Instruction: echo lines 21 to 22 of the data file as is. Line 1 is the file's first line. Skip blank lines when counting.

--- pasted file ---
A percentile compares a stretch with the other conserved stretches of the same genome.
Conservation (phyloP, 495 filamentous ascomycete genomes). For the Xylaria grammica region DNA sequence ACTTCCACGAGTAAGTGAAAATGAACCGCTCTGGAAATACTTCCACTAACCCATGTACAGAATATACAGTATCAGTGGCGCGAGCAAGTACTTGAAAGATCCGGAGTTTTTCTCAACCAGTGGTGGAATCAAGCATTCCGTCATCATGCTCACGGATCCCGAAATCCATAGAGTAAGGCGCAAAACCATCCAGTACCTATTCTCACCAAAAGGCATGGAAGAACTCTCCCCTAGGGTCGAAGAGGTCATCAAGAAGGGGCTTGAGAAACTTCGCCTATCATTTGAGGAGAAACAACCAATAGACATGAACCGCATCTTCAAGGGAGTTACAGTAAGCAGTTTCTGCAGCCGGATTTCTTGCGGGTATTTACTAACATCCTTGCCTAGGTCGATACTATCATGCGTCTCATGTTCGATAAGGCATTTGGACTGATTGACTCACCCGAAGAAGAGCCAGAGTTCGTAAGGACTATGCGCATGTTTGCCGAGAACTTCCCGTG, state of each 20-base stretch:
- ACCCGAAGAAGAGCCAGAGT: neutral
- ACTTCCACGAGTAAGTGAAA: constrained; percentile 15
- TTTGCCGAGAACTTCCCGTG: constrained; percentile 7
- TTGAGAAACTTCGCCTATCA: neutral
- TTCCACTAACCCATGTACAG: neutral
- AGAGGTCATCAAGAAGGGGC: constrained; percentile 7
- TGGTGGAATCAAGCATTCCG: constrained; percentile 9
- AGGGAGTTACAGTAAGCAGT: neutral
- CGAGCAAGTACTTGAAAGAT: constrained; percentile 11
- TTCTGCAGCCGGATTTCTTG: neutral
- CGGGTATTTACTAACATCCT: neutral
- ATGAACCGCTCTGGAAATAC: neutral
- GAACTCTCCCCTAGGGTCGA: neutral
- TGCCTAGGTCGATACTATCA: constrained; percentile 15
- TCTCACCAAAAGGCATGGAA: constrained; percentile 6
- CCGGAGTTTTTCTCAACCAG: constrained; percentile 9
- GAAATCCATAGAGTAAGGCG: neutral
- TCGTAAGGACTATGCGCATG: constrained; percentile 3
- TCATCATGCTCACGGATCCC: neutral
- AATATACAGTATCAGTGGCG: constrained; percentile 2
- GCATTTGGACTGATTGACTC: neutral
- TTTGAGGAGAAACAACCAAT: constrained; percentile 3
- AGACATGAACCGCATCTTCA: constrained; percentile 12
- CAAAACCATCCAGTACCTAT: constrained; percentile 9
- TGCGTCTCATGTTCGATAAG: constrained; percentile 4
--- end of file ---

- TCATCATGCTCACGGATCCC: neutral
- AATATACAGTATCAGTGGCG: constrained; percentile 2